Finite elements ◼ Adaptivity (in its many forms) ◼ A posteriori error estimation ◼ High Performance Computing ◼ Programming
We proposed a new practical adaptive refinement strategy for hp-finite
element approximations of elliptic problems. Following recent theoretical
developments in polynomial-degree-robust a posteriori error analysis, we
solve two types of discrete local problems on vertex-based patches. The
first type involves the solution on each patch of a mixed finite element
problem with homogeneous Neumann boundary conditions, which leads to an
H(div,Ω)-conforming equilibrated flux. This, in turn, yields a guaranteed
upper bound on the error and serves to mark mesh vertices for refinement
via Dörfler's bulk-chasing criterion. The second type of local problems
involves the solution, on patches associated with marked vertices only, of two separate primal finite element problems with
homogeneous Dirichlet boundary conditions, which serve to decide between
h-, p- or hp-refinement. Altogether, we show that these ingredients
lead to a computable guaranteed bound on the ratio of the errors between
successive refinements (error reduction factor).
The results obtained with the test case with singular exact solution:
This work was also extended by taking into account an inexact algebraic solver.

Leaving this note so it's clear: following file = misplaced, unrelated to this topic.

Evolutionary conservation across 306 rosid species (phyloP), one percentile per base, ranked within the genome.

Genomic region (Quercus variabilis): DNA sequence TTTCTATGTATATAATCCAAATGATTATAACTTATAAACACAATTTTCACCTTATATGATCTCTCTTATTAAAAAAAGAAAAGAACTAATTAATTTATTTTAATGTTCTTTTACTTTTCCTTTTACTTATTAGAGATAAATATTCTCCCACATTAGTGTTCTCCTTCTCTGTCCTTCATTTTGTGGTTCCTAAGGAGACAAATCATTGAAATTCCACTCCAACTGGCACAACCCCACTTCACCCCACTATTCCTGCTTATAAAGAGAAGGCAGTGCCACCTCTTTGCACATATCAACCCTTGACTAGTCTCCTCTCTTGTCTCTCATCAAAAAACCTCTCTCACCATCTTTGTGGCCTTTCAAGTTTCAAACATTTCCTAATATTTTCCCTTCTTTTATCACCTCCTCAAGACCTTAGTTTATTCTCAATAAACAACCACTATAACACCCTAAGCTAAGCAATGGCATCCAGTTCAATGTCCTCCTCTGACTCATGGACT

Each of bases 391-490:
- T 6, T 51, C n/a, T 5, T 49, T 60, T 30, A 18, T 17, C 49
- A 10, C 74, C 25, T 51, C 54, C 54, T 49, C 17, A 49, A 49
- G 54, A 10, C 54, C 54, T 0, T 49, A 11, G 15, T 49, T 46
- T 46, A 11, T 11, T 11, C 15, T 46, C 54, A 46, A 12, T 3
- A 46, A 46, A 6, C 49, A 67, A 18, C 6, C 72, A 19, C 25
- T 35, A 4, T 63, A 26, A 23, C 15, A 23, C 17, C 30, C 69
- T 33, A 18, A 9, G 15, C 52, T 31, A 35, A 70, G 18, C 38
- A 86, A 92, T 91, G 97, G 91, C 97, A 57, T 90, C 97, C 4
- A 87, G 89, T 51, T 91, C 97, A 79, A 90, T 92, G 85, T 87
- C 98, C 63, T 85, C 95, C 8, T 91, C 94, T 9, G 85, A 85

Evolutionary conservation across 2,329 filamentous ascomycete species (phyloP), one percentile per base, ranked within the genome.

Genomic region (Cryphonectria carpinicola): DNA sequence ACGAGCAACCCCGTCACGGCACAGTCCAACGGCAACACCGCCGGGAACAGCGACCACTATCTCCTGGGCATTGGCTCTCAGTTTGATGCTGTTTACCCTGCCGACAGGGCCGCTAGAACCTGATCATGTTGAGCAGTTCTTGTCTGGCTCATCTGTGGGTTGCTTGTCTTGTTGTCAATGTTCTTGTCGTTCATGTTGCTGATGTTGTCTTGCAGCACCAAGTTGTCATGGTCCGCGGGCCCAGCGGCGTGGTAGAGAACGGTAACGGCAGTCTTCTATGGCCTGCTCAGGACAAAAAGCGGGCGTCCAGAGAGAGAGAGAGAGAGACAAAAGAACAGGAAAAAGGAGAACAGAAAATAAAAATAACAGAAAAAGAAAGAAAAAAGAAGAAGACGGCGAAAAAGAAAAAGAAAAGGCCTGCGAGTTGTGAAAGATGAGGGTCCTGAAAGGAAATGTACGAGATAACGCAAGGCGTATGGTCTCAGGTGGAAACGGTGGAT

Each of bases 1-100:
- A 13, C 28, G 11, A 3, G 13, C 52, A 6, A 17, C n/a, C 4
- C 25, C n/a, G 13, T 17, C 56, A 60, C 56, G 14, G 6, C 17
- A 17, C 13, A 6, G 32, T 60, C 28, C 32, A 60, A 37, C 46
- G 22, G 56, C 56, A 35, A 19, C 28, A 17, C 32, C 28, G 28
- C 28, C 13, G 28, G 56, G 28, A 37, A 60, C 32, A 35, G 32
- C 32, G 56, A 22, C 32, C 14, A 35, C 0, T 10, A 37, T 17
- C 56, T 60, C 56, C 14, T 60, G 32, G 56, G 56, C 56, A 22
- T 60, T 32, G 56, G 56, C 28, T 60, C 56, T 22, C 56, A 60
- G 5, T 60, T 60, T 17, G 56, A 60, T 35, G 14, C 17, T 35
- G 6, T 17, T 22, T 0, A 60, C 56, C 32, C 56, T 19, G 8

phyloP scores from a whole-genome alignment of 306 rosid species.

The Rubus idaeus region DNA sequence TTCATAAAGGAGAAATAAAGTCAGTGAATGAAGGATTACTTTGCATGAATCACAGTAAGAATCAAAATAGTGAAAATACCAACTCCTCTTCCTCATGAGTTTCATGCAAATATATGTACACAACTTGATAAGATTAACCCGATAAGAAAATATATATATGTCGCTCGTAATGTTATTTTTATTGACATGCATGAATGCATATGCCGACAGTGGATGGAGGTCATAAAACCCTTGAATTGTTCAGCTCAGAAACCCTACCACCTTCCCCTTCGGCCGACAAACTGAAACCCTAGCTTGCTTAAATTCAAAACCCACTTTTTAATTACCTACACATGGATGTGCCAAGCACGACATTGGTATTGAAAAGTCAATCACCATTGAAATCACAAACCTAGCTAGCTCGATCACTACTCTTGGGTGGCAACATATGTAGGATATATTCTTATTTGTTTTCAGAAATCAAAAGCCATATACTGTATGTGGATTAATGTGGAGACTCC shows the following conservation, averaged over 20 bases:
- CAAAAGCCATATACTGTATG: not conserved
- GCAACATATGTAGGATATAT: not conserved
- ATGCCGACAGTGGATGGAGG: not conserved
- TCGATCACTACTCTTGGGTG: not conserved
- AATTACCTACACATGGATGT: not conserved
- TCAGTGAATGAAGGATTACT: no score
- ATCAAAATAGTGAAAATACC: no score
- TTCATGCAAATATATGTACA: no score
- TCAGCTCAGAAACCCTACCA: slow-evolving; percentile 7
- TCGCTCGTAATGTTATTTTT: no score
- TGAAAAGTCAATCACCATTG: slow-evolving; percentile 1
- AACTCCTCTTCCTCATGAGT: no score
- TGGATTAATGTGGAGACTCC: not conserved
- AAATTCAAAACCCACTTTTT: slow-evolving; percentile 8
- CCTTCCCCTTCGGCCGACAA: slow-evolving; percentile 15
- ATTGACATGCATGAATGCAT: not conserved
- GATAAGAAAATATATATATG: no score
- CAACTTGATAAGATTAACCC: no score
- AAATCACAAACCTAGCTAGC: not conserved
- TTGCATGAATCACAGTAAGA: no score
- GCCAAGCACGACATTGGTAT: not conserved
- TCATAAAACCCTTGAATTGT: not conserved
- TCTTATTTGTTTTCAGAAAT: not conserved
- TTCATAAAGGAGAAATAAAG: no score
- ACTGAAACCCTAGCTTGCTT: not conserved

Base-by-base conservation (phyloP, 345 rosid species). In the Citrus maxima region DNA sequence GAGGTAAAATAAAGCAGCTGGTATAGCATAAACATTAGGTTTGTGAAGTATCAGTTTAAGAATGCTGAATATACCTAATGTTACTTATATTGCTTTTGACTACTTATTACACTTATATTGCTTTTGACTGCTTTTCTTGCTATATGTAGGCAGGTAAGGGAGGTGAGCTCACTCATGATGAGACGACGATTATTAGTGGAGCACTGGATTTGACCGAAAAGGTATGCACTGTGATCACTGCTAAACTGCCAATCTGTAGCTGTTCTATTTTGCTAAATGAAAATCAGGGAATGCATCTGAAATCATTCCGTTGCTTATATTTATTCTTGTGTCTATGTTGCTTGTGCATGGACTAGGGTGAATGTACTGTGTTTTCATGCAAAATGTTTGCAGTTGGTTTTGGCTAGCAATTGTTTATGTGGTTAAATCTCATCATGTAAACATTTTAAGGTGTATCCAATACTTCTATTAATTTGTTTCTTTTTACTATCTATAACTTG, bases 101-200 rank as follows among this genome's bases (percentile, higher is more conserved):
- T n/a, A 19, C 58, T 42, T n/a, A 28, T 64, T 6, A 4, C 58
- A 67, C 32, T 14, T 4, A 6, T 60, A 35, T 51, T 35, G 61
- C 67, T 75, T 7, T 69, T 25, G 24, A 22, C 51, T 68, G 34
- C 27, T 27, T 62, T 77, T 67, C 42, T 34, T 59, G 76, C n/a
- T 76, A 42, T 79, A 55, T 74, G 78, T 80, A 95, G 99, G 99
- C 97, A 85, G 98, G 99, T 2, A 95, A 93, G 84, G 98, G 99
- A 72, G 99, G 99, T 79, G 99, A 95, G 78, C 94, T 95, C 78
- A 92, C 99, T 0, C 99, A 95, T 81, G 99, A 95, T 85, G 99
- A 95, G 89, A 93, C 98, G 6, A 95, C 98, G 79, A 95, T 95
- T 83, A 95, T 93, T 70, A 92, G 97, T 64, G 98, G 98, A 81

Namely, on each level of refinement and on each iteration of an (arbitrary) iterative algebraic solver, we compute guaranteed a posteriori error bounds on the algebraic and the total errors in energy norm.
For the algebraic error upper bound, we crucially exploit the nested hierarchy of $hp$-finite element spaces created throughout the adaptive algorithm, whereas the total error bound is computed using the finest space only.
These error bounds allow us to formulate adaptive stopping criteria for the algebraic solver ensuring that the algebraic error does not significantly contribute to the total error.
Keywords: equilibrated flux a posteriori error estimates, hp-adaptivity, finite element method, error reduction, algebraic error
We proposed a method for reconstruction of a single 3D object's surface
from representative point cloud. Given the point cloud, we construct a triangular
mesh approximation of a surface it represents. The reconstruction process is
based on appropriately designed evolution of initial condition which is a simple
triangular surface containing the point cloud in its inside. We establish a
parabolic PDE prescribing the Lagrangian surface evolution and solve it
numerically by a finite volume scheme. Throughout the whole evolution we perform
a tangential redistribution of the mesh points in order to preserve the quality
of the mesh. We applied the proposed method to the biological data representing
an early developmental stage of zebra-fish embryo. The obtained results helped
the biologists in quantitative analysis of the embryogenesis.
Examples of the obtained results on the cellular data:
Within my bachelor thesis I studied the eigenvalues of the Laplace-Beltrami operator. We
proposed a numerical method for solving the eigenvalue problem for this
operator on 2D surfaces. For discretization of the operator we opted for
a finite volume scheme. The obtained approximation of the spectrum of
Laplace-Beltrami operator was then analyzed by multidimensional scaling
algorithm in order to identify shape similarities. We applied the algorithm
to real data which were the results of cell segmentation from microscope
images of the embryo of the zebra-fish (danio rerio).
Examples of the obtained clusters of shape similar cells: